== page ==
Day #11- Folsom, New Mexico

This sleepy little semi-ghost town in northeastern New Mexico dates to the 1880s when the Colorado and Southern Railroad laid tracks through the site, bypassing, and thus killing the Folsom’s predecessor town of Madison 8 miles to the southwest. Many of madison’s citizens relocated to the tracks and established a station, the camp that sprang up was initially called “Ragtown” because most of the early dwellings were tents and canvas roofed shanties. The town settled on a new and better name “Folsom” after Francis Folsom fiancee of President Grover Cleveland visited while traveling by train met many of the locals.

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Business district of Folsom

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Folsom storefronts

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This remote corner of northeastern New Mexico along the Cimarron River was a favorite hunting ground of numerous Native American tribes for centuries. The buttes, hills, canyons, and bluffs became a favorite hiding place for Old West outlaws and their gangs such as Black Jack Ketchum, and Captain Coe and the Robber’s Roost gang of nearby Kenton, Oklahoma. A small stone structure just outside Folsom at the Emery Gap was a toll gate for travelers to and from Colorado. The Granada Road, an early military road connecting Fort Union, New Mexico and Fort Lyon, Colorado passed through the area. In the late-1800s the largest stockyards west of Fort Worth, Texas were located in Folsom.

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Toll gate at the Emery Gap north of Folsom

Today Folsom has a few residents left, but the business district is abandoned with the exception of one storefront which has been turned into a seasonal museum, and the Post Office. Several shops along the main street are photogenic, and the highlight of town is the sandstone block Folsom Hotel which rests under of dense canopy of trees. When I visited the only locals I encountered were a herd of about 15 great big fat cats and a dozen or so wild turkeys wandering around town.  Folsom is situated in a beautiful little pocket of hills and must have been fine little town in its heyday.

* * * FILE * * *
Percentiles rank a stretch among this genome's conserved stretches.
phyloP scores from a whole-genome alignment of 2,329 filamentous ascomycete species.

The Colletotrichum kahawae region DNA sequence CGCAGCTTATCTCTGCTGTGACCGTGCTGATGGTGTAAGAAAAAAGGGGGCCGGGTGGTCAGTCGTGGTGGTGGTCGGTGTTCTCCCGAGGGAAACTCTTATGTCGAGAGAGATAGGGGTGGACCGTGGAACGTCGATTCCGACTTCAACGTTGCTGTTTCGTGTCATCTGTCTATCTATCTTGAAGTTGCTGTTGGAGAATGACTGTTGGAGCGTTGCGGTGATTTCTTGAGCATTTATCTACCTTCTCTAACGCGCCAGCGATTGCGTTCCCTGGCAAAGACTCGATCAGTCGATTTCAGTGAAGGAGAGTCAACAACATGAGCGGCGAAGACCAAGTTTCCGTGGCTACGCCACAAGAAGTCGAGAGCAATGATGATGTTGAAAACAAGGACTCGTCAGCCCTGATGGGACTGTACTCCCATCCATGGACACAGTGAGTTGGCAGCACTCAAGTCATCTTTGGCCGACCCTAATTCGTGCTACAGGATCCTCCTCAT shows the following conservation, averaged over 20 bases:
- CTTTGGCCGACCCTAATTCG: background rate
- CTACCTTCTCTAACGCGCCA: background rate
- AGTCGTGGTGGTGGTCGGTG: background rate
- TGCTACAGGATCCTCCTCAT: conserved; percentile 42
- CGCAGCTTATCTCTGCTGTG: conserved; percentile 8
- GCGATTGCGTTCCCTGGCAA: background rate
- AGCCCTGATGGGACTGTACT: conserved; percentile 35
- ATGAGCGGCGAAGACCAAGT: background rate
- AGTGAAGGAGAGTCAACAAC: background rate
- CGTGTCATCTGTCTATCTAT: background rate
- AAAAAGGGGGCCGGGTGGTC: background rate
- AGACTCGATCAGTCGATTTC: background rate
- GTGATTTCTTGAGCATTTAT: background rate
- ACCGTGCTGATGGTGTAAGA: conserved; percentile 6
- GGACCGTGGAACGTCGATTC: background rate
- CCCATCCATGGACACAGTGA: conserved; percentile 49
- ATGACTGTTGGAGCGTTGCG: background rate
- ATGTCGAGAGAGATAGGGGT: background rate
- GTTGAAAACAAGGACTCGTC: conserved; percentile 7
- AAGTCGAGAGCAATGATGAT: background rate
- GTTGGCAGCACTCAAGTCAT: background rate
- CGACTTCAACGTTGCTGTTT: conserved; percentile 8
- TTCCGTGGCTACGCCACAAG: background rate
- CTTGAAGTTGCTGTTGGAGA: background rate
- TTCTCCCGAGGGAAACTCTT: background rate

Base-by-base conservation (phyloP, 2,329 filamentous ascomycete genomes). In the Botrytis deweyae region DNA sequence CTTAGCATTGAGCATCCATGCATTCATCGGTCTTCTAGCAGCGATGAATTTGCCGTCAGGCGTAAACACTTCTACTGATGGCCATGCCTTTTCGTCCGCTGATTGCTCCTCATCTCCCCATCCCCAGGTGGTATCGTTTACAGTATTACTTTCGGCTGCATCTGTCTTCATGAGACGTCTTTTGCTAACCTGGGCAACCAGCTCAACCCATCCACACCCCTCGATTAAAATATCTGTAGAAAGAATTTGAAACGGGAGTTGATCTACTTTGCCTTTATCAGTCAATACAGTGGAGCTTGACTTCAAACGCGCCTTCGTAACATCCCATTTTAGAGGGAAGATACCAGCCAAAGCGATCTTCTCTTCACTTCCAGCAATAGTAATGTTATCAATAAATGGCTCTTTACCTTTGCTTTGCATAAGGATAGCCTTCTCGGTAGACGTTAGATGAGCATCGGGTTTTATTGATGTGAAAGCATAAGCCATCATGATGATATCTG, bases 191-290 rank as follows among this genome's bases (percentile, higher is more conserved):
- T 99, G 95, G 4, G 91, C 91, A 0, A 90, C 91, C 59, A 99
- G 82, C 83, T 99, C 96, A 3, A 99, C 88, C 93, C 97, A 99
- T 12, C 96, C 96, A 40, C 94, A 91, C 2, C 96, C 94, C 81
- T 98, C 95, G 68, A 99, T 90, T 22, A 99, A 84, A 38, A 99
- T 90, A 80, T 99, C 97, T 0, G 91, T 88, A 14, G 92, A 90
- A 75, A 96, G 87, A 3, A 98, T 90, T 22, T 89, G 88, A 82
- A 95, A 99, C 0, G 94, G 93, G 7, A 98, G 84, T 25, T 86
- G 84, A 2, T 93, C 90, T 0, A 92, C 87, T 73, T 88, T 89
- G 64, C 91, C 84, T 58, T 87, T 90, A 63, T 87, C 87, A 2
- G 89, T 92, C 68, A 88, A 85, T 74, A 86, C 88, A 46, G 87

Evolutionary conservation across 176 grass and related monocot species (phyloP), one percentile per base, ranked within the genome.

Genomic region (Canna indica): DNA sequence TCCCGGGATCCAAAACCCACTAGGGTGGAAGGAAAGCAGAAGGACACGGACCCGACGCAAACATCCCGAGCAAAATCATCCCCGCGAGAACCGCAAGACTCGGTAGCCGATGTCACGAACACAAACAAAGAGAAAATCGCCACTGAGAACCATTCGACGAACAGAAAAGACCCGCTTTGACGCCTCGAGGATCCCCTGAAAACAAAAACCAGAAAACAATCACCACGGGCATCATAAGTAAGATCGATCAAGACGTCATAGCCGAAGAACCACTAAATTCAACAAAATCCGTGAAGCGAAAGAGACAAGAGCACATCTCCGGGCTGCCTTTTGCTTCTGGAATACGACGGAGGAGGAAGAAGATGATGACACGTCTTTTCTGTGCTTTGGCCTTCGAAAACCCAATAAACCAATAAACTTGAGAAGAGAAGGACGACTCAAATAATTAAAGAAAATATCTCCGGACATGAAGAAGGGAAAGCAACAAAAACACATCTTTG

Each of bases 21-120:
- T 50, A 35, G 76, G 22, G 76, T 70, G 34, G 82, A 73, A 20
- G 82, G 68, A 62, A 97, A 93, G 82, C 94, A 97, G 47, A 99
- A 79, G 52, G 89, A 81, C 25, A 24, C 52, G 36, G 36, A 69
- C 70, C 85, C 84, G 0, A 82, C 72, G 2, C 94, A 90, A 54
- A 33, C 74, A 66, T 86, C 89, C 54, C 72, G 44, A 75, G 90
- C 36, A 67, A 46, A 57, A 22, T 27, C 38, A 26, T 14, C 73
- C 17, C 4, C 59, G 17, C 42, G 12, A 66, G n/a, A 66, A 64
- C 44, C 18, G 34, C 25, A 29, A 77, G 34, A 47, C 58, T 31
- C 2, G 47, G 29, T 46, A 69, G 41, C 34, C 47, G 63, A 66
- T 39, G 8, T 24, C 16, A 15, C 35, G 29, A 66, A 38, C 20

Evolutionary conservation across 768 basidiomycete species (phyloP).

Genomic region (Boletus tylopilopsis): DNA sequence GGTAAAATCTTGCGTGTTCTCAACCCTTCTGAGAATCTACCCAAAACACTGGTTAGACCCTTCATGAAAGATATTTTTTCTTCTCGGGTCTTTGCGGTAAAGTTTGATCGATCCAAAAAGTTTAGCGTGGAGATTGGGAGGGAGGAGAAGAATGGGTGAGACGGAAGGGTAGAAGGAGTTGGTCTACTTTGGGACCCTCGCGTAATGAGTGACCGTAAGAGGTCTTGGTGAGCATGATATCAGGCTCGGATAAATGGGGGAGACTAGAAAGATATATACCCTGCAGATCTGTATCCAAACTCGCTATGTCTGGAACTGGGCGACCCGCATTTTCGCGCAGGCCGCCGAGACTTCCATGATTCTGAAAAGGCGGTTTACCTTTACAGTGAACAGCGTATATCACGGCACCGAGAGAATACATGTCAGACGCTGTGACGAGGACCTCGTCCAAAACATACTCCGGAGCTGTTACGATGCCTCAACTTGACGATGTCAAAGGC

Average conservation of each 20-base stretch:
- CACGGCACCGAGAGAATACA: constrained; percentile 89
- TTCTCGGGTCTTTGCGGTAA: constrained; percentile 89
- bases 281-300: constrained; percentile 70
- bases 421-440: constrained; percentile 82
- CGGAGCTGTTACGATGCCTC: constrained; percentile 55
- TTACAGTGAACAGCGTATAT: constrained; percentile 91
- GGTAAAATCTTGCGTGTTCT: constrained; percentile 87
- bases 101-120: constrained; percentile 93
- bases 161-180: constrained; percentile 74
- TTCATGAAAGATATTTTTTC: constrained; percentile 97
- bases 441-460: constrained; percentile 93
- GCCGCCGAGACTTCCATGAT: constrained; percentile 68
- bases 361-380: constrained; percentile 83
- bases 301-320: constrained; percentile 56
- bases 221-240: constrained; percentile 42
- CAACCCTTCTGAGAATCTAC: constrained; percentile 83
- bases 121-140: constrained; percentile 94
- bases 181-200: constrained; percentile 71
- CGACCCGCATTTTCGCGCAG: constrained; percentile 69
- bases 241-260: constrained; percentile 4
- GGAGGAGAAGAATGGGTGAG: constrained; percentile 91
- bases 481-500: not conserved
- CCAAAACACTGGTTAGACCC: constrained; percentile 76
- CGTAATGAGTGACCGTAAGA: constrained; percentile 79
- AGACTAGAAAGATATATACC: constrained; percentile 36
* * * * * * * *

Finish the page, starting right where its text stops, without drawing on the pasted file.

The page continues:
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Folsom Hotel

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Photo Book- Abandoned Western Colorado

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Colorado Ghost Town Guide- The Foothills Region

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Colorado Ghost Town Guide- The High Rockies

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COMING SOON- ABANDONED NORTHERN COLORADO!

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Comments
  1. Jo Ann Nichols says:

    Thanks for this article about Folsom…I have been through there many times while going to Capulin Volcano…I stopped once in the museum, which has a wonderful assortment to interesting things.

  2. JDE – thanks for these daily journeys through the past.

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